(Continued from last entry)
So, here we were, speeding up the Danube at 70km/hr, trying to avoid drunken Smurfs and keep some vague semblance of tidiness to our hair while taking sunset shots from the deck, when Bratislava came into view. Devin castle sat proudly on its hill while twinkling city lights welcoming us into the city, and a boat with a married couple (or a couple in the process of getting married) sailed past, much to the delighted whoops and cheers of the stag parties. Suddenly it seems that everybody is getting married.
The ferry deposited us in a part of town that seemed a little far from our destination (near the central station), so we tried to find maps or signs. Eventually we realised that there were tram lines on the road and followed them until we reached a stop. Fortunately the 17 (I think) was heading to Hlavna Stanica (central station – Slovak is very similar to Czech, but not exactly the same) and there was a ticket machine nearby, identical to the ones in Prague but for the Euro pricetags. We made our slow way to the station in our little red tram and followed the directions that I’d scribbled in my tiny puppy notepad to the hostel.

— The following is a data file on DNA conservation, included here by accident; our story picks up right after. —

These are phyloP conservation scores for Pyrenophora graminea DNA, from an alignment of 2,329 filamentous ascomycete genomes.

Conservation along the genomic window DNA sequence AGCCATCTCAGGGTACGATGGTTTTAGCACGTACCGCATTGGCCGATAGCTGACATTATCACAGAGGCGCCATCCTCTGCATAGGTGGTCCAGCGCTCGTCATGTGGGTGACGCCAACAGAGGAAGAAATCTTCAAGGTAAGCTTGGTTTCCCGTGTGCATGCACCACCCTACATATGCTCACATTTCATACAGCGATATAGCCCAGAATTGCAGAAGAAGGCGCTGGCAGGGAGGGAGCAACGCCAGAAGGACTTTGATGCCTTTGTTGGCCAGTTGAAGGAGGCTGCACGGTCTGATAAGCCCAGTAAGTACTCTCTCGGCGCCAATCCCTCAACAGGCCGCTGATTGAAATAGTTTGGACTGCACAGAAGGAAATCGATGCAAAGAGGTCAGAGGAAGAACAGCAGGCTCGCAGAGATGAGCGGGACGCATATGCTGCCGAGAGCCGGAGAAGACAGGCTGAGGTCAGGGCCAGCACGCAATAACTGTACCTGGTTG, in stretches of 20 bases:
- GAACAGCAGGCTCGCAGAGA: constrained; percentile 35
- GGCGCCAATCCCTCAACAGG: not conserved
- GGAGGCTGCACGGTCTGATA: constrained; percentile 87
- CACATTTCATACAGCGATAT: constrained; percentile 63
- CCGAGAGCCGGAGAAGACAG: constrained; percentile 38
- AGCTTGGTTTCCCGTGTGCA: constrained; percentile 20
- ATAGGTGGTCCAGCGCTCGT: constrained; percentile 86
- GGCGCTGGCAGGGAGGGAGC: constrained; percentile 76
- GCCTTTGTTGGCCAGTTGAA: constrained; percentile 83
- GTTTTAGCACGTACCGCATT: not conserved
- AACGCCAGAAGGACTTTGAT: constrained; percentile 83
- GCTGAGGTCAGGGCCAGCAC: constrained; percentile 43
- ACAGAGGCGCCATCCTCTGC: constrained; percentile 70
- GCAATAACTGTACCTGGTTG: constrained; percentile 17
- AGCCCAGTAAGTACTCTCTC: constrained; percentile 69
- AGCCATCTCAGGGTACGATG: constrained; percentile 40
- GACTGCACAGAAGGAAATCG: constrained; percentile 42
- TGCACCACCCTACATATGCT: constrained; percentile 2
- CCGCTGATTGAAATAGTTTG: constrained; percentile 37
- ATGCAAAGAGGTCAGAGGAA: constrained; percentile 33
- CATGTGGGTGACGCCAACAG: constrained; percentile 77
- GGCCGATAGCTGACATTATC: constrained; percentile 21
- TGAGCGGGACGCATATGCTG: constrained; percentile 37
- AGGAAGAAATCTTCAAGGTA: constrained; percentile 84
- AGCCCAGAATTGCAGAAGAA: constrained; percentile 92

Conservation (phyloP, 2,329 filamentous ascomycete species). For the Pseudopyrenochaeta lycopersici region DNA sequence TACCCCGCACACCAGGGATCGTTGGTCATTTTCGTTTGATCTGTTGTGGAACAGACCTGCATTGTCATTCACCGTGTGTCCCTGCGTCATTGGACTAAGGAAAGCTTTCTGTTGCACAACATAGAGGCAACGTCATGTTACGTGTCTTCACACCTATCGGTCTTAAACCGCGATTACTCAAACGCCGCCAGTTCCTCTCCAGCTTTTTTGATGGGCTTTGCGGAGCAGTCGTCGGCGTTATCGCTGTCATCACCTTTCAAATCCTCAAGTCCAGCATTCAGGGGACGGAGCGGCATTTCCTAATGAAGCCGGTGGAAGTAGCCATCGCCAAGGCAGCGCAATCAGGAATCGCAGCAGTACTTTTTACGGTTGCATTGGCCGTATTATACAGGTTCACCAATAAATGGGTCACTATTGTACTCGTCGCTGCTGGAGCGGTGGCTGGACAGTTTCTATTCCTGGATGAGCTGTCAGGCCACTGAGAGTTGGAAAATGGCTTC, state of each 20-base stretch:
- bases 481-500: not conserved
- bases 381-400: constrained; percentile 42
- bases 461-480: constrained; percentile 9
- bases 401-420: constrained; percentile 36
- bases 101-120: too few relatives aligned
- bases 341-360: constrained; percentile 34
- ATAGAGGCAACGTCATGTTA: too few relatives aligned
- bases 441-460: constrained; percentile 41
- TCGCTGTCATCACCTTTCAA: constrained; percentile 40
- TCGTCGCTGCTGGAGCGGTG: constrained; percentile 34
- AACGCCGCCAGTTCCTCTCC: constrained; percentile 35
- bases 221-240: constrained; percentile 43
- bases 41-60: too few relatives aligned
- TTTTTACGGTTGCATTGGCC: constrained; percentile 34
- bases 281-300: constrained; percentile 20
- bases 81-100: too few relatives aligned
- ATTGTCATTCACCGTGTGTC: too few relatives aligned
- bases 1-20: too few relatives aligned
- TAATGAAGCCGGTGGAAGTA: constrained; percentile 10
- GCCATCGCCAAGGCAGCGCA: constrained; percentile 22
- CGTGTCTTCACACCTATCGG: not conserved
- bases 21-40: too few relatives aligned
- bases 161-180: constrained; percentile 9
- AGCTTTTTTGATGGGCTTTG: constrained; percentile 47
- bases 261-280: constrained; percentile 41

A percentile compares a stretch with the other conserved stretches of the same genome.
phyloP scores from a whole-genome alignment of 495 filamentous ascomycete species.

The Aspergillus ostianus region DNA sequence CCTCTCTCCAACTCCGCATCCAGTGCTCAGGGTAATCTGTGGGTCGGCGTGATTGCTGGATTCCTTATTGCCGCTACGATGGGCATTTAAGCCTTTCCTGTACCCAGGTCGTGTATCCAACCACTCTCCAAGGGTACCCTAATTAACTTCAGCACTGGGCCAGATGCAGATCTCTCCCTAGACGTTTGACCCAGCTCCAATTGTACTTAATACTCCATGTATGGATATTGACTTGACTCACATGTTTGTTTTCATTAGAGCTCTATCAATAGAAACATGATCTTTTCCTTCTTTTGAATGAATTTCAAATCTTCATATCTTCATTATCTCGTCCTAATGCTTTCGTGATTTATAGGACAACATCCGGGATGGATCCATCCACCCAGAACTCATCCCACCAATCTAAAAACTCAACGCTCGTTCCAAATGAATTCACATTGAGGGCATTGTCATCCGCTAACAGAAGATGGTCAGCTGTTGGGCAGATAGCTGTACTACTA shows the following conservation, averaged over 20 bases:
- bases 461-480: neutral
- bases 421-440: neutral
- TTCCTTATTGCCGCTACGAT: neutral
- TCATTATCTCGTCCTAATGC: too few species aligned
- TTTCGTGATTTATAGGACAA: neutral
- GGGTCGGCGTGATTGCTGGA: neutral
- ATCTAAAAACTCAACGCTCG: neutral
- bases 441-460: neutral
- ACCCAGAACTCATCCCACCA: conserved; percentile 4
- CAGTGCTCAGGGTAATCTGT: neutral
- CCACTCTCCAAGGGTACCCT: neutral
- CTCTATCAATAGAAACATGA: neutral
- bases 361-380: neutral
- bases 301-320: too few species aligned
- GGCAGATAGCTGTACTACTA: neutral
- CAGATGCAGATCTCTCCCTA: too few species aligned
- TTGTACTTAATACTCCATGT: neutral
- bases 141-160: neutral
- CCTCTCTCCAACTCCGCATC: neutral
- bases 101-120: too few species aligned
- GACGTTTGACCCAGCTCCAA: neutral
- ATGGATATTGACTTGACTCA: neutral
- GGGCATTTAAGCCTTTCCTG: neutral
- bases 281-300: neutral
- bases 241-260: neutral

Fortunately, the Hostel Possonium was easy to find due to its bright lights and signs. We were welcomed by a friendly guy on the 24-hour reception with a guidebook to Bratislava and a welcome shot of some strong Slovakian alcohol. It seemed that the strawberry cocktail from Vienna was still in my blood, and so I was given a delightful buzz that I had not expected. We were directed to our room – the “Spain” room (all the rooms were country themed), a bullfight and stickers for Spain’s islands (Fuerteventura etc) on the walls and lockers completing the image. Much to my dismay, only the top bunks were still free in our 8-bed room. I’m definitely not a fan of top bunks, ever since I rolled over in my sleep at the tender age of 9 – while holidaying in south Wales, as was our annual summer habit – and found myself falling from several feet into the air, onto the ground with a painful thump. Some of my friends will know that I never truly lost my tendency to fall off high places, and this probably common incident has left me with a slight fear of sleeping on the top (unless there’s a very secure barrier there to stop me falling). Since I started staying in hostels, the fear has become more about the ladder slipping as I’m climbing in/out of bed and leaving me hanging stupidly from the top or breaking my legs in some embarrassing fashion. I definitely wasn’t comforted as I put my foot on the first rung of the wooden ladder and the entire bed moved about a foot forward to greet me. To add extra fun, I had to put all the sheets on my bed myself (quilt cover, pillow cases etc), and much to my joy the bed squealed like a distressed pig every time I moved my body in any way.